The final $3.5 million for Timberlink to upgrade its Bell Bay mill was promised by both parties. A $100 million contribution to the Tasmanian irrigation scheme was also bipartisan, including the Tamar-Pipers.
The Coalition's commitment to green hydrogen production in Tasmania remains unclear, after it did not match Labor's promise of a business case for a facility at Bell Bay. It also did not match Labor's promise for $5 million to build a fermentation food and beverage factory at Legana.
The Coalition based its reelection pitch on tax cuts as lump sums. If you earn between $48,000 and $90,000, you will get a tax rebate of $1080 - effectively getting back the bracket creep. Those on above $125,000 will benefit from an increase in where the second highest tax rate applies. Those on less than $48,000 will get $255.
The Coalition ruled out bringing back its big business tax cuts plan, which failed to pass through the parliament last year.
The instant asset write-off ceiling lifts from $25,000 to $30,000 for small businesses, while businesses of over $50 million will get access to the scheme.
Minimal tax reform:
Good news for Australian shareholders - you will keep getting cash refunds for unused franking credits. Negative gearing also remains, along with the current level of capital gains tax.
Those cuts to Sunday and public holiday penalty rates for workers in fast food, retail, hospitality, pharmacies, clubs and restaurants will remain. The Coalition also has no appetite to pursue increases to the minimum wage, outside of the usual Fair Work Commission processes.
Just hours after the election outcome, business groups have already started lobbying the Coalition to pursue policies of more "flexibility" in the labour market.
Despite being a priority with Bass voters, the clean-up of the Tamar River did not get any extra funding during the election campaign. The current rollout of $94.6 million in works continues, but any future longer-term commitments remain uncertain.
Tourism in Tasmania's wilderness:
Labor's Ross Hart said he had "concerns" with the way the Commonwealth had approved the Lake Malbena tourism development, currently being appealed in both the Federal Court and appeals tribunal. But with the Coalition in power in Tasmania and federally, this project in the Wilderness World Heritage Area - and dozens of others coming up - will face fewer obstacles.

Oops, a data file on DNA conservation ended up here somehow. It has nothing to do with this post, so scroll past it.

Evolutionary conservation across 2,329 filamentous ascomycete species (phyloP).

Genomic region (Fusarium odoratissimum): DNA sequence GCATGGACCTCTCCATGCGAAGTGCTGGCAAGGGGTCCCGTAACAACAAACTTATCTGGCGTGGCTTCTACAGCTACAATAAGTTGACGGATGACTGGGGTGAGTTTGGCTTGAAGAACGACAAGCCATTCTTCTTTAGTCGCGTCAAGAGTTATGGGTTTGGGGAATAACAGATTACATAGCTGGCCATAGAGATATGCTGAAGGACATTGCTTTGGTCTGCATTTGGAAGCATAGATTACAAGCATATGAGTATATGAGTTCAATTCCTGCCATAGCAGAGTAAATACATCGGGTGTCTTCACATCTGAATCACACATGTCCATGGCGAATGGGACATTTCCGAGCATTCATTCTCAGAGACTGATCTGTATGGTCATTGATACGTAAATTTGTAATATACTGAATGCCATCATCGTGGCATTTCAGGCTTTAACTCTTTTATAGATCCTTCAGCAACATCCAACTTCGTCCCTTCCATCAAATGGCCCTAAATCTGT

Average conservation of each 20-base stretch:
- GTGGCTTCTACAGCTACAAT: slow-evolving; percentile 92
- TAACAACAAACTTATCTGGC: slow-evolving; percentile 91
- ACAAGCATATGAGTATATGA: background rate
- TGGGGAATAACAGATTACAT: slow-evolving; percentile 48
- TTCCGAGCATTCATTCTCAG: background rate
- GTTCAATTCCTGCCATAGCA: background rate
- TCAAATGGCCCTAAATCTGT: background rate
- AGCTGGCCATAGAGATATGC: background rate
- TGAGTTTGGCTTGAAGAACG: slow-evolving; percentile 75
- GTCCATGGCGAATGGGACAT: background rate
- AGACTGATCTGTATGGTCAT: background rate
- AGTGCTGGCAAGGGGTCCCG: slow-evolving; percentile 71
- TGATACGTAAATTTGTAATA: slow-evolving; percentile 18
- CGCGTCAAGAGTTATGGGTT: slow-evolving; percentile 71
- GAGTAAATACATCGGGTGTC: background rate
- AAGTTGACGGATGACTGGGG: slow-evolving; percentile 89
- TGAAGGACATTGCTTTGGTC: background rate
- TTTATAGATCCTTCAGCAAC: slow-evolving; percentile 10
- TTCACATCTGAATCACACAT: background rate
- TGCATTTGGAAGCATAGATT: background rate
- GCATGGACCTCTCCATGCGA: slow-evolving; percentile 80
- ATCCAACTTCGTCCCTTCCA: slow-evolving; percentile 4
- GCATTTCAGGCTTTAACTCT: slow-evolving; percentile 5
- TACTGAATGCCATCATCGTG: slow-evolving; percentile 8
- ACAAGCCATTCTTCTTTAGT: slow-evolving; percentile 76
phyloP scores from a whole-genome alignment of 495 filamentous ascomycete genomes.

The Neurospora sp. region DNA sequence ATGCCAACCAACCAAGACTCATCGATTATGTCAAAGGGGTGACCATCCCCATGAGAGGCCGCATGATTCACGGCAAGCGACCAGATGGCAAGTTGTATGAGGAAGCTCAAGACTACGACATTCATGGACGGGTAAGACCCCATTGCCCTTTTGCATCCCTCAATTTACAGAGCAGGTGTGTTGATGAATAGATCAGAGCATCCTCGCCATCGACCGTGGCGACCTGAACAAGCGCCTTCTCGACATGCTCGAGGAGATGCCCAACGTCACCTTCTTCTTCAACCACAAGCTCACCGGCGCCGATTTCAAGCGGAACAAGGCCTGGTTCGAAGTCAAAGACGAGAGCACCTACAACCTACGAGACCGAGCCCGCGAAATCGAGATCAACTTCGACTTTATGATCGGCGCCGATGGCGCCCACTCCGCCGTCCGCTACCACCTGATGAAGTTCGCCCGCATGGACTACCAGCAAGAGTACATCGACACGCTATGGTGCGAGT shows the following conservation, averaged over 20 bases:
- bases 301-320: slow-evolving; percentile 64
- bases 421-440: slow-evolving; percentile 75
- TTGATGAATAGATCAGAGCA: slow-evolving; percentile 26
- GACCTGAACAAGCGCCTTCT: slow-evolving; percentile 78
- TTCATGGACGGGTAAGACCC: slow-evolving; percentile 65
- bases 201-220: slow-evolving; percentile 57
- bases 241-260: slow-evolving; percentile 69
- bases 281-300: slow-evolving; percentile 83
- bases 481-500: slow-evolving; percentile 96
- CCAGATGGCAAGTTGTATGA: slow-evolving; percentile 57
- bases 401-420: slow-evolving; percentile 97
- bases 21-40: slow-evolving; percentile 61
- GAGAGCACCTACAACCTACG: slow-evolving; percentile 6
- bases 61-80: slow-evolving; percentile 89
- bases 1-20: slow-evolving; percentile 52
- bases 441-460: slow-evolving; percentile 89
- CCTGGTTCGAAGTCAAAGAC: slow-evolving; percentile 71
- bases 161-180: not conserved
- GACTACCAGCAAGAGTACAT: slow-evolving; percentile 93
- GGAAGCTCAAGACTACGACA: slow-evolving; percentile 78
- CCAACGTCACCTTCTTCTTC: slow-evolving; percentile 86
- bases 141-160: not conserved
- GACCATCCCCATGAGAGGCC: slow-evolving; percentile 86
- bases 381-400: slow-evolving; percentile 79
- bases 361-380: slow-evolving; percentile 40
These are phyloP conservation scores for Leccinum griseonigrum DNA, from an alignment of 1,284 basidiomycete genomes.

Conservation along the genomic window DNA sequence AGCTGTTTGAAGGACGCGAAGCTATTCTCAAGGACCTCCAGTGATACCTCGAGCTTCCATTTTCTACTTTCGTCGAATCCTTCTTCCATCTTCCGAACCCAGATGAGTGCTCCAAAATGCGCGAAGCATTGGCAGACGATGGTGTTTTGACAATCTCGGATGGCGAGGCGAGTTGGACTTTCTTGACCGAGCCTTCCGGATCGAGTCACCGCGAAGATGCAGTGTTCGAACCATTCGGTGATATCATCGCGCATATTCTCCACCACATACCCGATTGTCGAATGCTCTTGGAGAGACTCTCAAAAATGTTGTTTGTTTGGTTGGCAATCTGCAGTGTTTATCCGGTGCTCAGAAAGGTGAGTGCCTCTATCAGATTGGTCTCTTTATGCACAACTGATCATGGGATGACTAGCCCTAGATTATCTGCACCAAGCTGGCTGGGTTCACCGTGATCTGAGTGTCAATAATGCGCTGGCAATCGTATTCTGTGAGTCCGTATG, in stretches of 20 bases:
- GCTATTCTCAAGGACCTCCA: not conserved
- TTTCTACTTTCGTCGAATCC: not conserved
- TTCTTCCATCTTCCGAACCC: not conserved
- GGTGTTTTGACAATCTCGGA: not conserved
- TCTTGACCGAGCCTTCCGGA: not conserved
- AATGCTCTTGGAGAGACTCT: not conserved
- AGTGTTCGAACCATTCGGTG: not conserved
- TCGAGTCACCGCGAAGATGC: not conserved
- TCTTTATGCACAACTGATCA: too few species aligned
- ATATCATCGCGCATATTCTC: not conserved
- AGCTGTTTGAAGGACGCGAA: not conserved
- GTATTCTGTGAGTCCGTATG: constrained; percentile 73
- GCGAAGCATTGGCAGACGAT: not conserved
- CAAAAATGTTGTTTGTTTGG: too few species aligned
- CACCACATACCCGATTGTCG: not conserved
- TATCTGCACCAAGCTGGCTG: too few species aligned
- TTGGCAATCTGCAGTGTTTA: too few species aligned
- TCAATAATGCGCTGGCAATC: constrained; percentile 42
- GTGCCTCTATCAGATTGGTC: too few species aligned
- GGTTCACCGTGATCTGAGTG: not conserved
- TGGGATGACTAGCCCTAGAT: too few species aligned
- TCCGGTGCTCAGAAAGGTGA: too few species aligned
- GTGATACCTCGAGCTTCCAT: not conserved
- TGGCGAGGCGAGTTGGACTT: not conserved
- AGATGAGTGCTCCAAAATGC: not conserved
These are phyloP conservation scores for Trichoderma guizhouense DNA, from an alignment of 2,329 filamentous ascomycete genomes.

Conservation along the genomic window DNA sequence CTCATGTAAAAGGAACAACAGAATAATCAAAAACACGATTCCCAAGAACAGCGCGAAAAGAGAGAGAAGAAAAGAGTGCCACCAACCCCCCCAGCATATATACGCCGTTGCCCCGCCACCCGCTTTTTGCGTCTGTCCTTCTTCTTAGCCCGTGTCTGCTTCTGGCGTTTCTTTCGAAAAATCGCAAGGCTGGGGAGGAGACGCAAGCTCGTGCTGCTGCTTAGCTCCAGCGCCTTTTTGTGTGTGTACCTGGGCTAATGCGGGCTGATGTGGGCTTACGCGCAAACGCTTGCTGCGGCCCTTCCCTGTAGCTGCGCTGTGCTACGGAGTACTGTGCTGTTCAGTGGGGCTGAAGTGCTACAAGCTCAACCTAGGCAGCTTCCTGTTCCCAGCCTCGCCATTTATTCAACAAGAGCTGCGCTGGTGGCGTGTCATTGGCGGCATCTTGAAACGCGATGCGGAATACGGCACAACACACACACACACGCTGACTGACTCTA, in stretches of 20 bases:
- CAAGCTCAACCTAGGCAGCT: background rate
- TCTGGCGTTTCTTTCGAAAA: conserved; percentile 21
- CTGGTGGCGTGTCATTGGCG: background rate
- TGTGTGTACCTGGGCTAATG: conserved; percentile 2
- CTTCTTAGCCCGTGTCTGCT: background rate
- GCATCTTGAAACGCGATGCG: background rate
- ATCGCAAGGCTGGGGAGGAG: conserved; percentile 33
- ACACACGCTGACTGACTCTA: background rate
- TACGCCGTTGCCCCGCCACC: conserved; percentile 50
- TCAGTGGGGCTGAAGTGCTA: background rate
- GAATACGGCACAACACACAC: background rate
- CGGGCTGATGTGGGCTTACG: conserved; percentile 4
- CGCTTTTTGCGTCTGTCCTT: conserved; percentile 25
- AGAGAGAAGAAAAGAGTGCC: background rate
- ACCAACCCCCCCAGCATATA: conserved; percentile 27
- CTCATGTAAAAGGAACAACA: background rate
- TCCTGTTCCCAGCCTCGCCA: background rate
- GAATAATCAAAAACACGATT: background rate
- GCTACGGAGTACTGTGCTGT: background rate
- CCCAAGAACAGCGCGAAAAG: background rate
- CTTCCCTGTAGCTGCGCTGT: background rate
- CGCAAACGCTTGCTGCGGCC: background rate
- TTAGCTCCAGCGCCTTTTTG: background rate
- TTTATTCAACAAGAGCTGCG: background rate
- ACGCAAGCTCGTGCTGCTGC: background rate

Climate change, energy:
Climate change policy played a minimal role in the election campaign in Tasmania, with the Battery of the Nation and Project Marinus supported by both sides of politics.
The Coalition's emissions reduction target of 26-28 per cent reductions from 2005 levels by 2030 remains, and little detail on how to increase renewables in the energy mix beyond 2020. The scrapping of the National Energy Guarantee also left unanswered questions about energy and power prices - aside from a "big stick" against energy generators engaging in anti-competitive conduct.
What Bass misses out on
The AMA's calls for greater investment into health for long-term staffing and infrastructure needs went unanswered by both parties, so don't expect a solution to Tasmania's health crisis any time soon, particularly with the state government promising "difficult decisions" in its upcoming budget.
Labor's promised $1 million upgrade for the Emergency Department at LGH was also not matched.
The expansion of perinatal services in Launceston remains uncertain after there was no funding commitment from the Coalition. Labor promised $4.5 million for a perinatal infant health service at LGH and North West Hospital.
Labor promised $15 million for a 25-bed acute mental health unit near the Launceston General Hospital, but did not promise a walk-in mental health centre which will go ahead under the Coalition.
A palliative care unit was proposed to be added to LGH under Labor - a promise that was criticised by the Friends of Northern Hospice who were pushing for a standalone hospice. It was the only funding commitment for palliative care in Launceston.
Labor promised a return to the original school funding model that would have added $12 million to public schools in Bass over three years, compared to the current model that the Coalition will retain.
A $3.5 million injection for TasTAFE in Northern Tasmania won't go ahead. It included funding for courses and new equipment and facilities.
Given Labor's big spending platform, they promised a range of projects that were not matched by the Coalition. These include overtaking lanes on the West Tamar and Frankford highways, additional mobile blackspot funding in Trevallyn, Greens Beach and Grindelwald, and funding to upgrade facilities at football clubs at Rocherlea, Scottsdale and Hillwood.
Sealing works for Palana Road on Flinders Island will also not go ahead.